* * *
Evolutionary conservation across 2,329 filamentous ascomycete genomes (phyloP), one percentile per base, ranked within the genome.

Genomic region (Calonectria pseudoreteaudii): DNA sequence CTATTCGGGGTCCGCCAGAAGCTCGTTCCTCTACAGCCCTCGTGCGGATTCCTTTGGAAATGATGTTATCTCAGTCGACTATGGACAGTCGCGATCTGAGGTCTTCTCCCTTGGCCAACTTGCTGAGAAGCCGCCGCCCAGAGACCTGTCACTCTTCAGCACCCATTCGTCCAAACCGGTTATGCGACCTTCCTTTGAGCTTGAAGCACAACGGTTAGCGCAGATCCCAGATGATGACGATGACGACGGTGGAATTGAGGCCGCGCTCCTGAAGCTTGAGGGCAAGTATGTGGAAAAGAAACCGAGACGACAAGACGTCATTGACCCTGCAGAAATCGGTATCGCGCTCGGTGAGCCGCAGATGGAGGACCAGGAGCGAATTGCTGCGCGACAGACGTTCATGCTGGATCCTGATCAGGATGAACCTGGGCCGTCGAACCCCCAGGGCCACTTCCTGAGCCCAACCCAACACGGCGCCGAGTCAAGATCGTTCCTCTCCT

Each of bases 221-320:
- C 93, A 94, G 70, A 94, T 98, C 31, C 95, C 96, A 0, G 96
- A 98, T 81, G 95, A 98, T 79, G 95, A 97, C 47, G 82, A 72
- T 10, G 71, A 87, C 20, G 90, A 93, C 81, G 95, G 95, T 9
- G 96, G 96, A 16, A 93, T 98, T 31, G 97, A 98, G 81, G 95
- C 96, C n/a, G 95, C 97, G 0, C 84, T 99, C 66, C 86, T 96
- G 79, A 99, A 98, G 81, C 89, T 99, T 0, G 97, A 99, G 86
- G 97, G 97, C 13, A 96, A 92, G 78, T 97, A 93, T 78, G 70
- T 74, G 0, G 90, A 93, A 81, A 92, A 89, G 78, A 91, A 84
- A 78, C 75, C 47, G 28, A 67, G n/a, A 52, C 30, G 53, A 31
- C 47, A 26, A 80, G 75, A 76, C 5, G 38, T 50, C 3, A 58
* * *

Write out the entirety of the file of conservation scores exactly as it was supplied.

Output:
Evolutionary conservation across 2,329 filamentous ascomycete genomes (phyloP), one percentile per base, ranked within the genome.

Genomic region (Calonectria pseudoreteaudii): DNA sequence CTATTCGGGGTCCGCCAGAAGCTCGTTCCTCTACAGCCCTCGTGCGGATTCCTTTGGAAATGATGTTATCTCAGTCGACTATGGACAGTCGCGATCTGAGGTCTTCTCCCTTGGCCAACTTGCTGAGAAGCCGCCGCCCAGAGACCTGTCACTCTTCAGCACCCATTCGTCCAAACCGGTTATGCGACCTTCCTTTGAGCTTGAAGCACAACGGTTAGCGCAGATCCCAGATGATGACGATGACGACGGTGGAATTGAGGCCGCGCTCCTGAAGCTTGAGGGCAAGTATGTGGAAAAGAAACCGAGACGACAAGACGTCATTGACCCTGCAGAAATCGGTATCGCGCTCGGTGAGCCGCAGATGGAGGACCAGGAGCGAATTGCTGCGCGACAGACGTTCATGCTGGATCCTGATCAGGATGAACCTGGGCCGTCGAACCCCCAGGGCCACTTCCTGAGCCCAACCCAACACGGCGCCGAGTCAAGATCGTTCCTCTCCT

Each of bases 221-320:
- C 93, A 94, G 70, A 94, T 98, C 31, C 95, C 96, A 0, G 96
- A 98, T 81, G 95, A 98, T 79, G 95, A 97, C 47, G 82, A 72
- T 10, G 71, A 87, C 20, G 90, A 93, C 81, G 95, G 95, T 9
- G 96, G 96, A 16, A 93, T 98, T 31, G 97, A 98, G 81, G 95
- C 96, C n/a, G 95, C 97, G 0, C 84, T 99, C 66, C 86, T 96
- G 79, A 99, A 98, G 81, C 89, T 99, T 0, G 97, A 99, G 86
- G 97, G 97, C 13, A 96, A 92, G 78, T 97, A 93, T 78, G 70
- T 74, G 0, G 90, A 93, A 81, A 92, A 89, G 78, A 91, A 84
- A 78, C 75, C 47, G 28, A 67, G n/a, A 52, C 30, G 53, A 31
- C 47, A 26, A 80, G 75, A 76, C 5, G 38, T 50, C 3, A 58